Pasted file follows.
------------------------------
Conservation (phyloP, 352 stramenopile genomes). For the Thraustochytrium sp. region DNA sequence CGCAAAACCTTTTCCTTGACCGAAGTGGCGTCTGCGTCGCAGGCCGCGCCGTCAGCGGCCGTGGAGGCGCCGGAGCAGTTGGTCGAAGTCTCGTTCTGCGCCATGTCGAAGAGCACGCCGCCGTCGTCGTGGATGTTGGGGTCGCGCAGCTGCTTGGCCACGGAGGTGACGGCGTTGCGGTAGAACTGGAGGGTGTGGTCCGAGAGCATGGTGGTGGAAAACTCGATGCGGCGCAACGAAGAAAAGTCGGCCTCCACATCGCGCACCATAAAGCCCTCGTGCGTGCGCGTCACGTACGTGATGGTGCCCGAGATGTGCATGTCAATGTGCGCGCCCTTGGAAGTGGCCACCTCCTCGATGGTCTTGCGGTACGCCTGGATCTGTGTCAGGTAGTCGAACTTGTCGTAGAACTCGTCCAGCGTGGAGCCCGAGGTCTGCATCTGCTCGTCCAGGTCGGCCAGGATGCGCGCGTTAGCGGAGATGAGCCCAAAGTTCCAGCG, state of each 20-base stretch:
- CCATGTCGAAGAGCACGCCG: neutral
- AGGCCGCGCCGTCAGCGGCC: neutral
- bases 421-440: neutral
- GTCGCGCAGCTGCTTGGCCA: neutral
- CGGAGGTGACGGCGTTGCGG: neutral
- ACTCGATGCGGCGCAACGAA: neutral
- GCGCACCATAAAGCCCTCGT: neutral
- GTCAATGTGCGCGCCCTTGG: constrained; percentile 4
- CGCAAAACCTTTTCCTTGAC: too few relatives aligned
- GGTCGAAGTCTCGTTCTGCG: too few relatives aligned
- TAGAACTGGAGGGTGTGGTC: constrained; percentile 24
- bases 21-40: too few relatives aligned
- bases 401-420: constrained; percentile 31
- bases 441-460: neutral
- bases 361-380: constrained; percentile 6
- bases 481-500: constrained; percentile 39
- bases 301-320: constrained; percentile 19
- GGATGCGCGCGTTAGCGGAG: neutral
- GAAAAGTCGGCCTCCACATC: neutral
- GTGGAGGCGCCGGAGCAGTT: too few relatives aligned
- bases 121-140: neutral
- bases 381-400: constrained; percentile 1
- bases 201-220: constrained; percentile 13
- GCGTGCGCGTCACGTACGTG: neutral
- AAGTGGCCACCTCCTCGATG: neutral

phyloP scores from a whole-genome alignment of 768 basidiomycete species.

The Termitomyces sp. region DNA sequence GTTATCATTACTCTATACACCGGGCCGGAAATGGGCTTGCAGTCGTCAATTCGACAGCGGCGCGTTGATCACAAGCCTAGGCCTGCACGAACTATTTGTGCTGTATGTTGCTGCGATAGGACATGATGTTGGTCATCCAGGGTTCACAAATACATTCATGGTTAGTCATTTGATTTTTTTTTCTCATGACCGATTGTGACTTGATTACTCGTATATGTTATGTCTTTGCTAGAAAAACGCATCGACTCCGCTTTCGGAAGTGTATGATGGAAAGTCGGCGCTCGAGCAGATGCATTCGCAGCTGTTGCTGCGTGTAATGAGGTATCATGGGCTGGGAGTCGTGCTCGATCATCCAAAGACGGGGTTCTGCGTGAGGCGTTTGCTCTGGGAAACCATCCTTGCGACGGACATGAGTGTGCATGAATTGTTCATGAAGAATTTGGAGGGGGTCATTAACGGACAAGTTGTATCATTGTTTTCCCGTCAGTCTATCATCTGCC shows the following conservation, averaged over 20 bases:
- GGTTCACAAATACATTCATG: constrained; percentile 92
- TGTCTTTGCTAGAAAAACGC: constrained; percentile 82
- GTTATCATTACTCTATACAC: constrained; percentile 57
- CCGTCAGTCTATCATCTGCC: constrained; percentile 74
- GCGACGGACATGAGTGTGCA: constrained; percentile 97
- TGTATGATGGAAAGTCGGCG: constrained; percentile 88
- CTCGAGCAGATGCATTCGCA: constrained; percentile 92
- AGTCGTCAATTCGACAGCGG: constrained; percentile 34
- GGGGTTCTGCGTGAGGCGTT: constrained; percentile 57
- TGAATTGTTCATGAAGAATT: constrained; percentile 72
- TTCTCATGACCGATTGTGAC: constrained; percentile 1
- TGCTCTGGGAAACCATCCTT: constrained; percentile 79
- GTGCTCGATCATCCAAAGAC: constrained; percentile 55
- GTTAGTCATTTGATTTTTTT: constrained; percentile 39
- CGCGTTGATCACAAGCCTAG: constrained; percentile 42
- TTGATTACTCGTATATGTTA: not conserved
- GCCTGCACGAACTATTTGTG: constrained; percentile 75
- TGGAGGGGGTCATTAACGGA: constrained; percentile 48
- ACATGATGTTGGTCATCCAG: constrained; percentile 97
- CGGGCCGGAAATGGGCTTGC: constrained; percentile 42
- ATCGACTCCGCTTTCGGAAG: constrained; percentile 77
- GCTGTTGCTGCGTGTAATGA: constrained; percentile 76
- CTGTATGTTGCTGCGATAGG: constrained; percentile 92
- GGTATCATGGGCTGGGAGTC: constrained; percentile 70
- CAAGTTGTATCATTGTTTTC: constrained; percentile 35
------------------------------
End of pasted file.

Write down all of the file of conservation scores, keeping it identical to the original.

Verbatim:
Conservation (phyloP, 352 stramenopile genomes). For the Thraustochytrium sp. region DNA sequence CGCAAAACCTTTTCCTTGACCGAAGTGGCGTCTGCGTCGCAGGCCGCGCCGTCAGCGGCCGTGGAGGCGCCGGAGCAGTTGGTCGAAGTCTCGTTCTGCGCCATGTCGAAGAGCACGCCGCCGTCGTCGTGGATGTTGGGGTCGCGCAGCTGCTTGGCCACGGAGGTGACGGCGTTGCGGTAGAACTGGAGGGTGTGGTCCGAGAGCATGGTGGTGGAAAACTCGATGCGGCGCAACGAAGAAAAGTCGGCCTCCACATCGCGCACCATAAAGCCCTCGTGCGTGCGCGTCACGTACGTGATGGTGCCCGAGATGTGCATGTCAATGTGCGCGCCCTTGGAAGTGGCCACCTCCTCGATGGTCTTGCGGTACGCCTGGATCTGTGTCAGGTAGTCGAACTTGTCGTAGAACTCGTCCAGCGTGGAGCCCGAGGTCTGCATCTGCTCGTCCAGGTCGGCCAGGATGCGCGCGTTAGCGGAGATGAGCCCAAAGTTCCAGCG, state of each 20-base stretch:
- CCATGTCGAAGAGCACGCCG: neutral
- AGGCCGCGCCGTCAGCGGCC: neutral
- bases 421-440: neutral
- GTCGCGCAGCTGCTTGGCCA: neutral
- CGGAGGTGACGGCGTTGCGG: neutral
- ACTCGATGCGGCGCAACGAA: neutral
- GCGCACCATAAAGCCCTCGT: neutral
- GTCAATGTGCGCGCCCTTGG: constrained; percentile 4
- CGCAAAACCTTTTCCTTGAC: too few relatives aligned
- GGTCGAAGTCTCGTTCTGCG: too few relatives aligned
- TAGAACTGGAGGGTGTGGTC: constrained; percentile 24
- bases 21-40: too few relatives aligned
- bases 401-420: constrained; percentile 31
- bases 441-460: neutral
- bases 361-380: constrained; percentile 6
- bases 481-500: constrained; percentile 39
- bases 301-320: constrained; percentile 19
- GGATGCGCGCGTTAGCGGAG: neutral
- GAAAAGTCGGCCTCCACATC: neutral
- GTGGAGGCGCCGGAGCAGTT: too few relatives aligned
- bases 121-140: neutral
- bases 381-400: constrained; percentile 1
- bases 201-220: constrained; percentile 13
- GCGTGCGCGTCACGTACGTG: neutral
- AAGTGGCCACCTCCTCGATG: neutral

phyloP scores from a whole-genome alignment of 768 basidiomycete species.

The Termitomyces sp. region DNA sequence GTTATCATTACTCTATACACCGGGCCGGAAATGGGCTTGCAGTCGTCAATTCGACAGCGGCGCGTTGATCACAAGCCTAGGCCTGCACGAACTATTTGTGCTGTATGTTGCTGCGATAGGACATGATGTTGGTCATCCAGGGTTCACAAATACATTCATGGTTAGTCATTTGATTTTTTTTTCTCATGACCGATTGTGACTTGATTACTCGTATATGTTATGTCTTTGCTAGAAAAACGCATCGACTCCGCTTTCGGAAGTGTATGATGGAAAGTCGGCGCTCGAGCAGATGCATTCGCAGCTGTTGCTGCGTGTAATGAGGTATCATGGGCTGGGAGTCGTGCTCGATCATCCAAAGACGGGGTTCTGCGTGAGGCGTTTGCTCTGGGAAACCATCCTTGCGACGGACATGAGTGTGCATGAATTGTTCATGAAGAATTTGGAGGGGGTCATTAACGGACAAGTTGTATCATTGTTTTCCCGTCAGTCTATCATCTGCC shows the following conservation, averaged over 20 bases:
- GGTTCACAAATACATTCATG: constrained; percentile 92
- TGTCTTTGCTAGAAAAACGC: constrained; percentile 82
- GTTATCATTACTCTATACAC: constrained; percentile 57
- CCGTCAGTCTATCATCTGCC: constrained; percentile 74
- GCGACGGACATGAGTGTGCA: constrained; percentile 97
- TGTATGATGGAAAGTCGGCG: constrained; percentile 88
- CTCGAGCAGATGCATTCGCA: constrained; percentile 92
- AGTCGTCAATTCGACAGCGG: constrained; percentile 34
- GGGGTTCTGCGTGAGGCGTT: constrained; percentile 57
- TGAATTGTTCATGAAGAATT: constrained; percentile 72
- TTCTCATGACCGATTGTGAC: constrained; percentile 1
- TGCTCTGGGAAACCATCCTT: constrained; percentile 79
- GTGCTCGATCATCCAAAGAC: constrained; percentile 55
- GTTAGTCATTTGATTTTTTT: constrained; percentile 39
- CGCGTTGATCACAAGCCTAG: constrained; percentile 42
- TTGATTACTCGTATATGTTA: not conserved
- GCCTGCACGAACTATTTGTG: constrained; percentile 75
- TGGAGGGGGTCATTAACGGA: constrained; percentile 48
- ACATGATGTTGGTCATCCAG: constrained; percentile 97
- CGGGCCGGAAATGGGCTTGC: constrained; percentile 42
- ATCGACTCCGCTTTCGGAAG: constrained; percentile 77
- GCTGTTGCTGCGTGTAATGA: constrained; percentile 76
- CTGTATGTTGCTGCGATAGG: constrained; percentile 92
- GGTATCATGGGCTGGGAGTC: constrained; percentile 70
- CAAGTTGTATCATTGTTTTC: constrained; percentile 35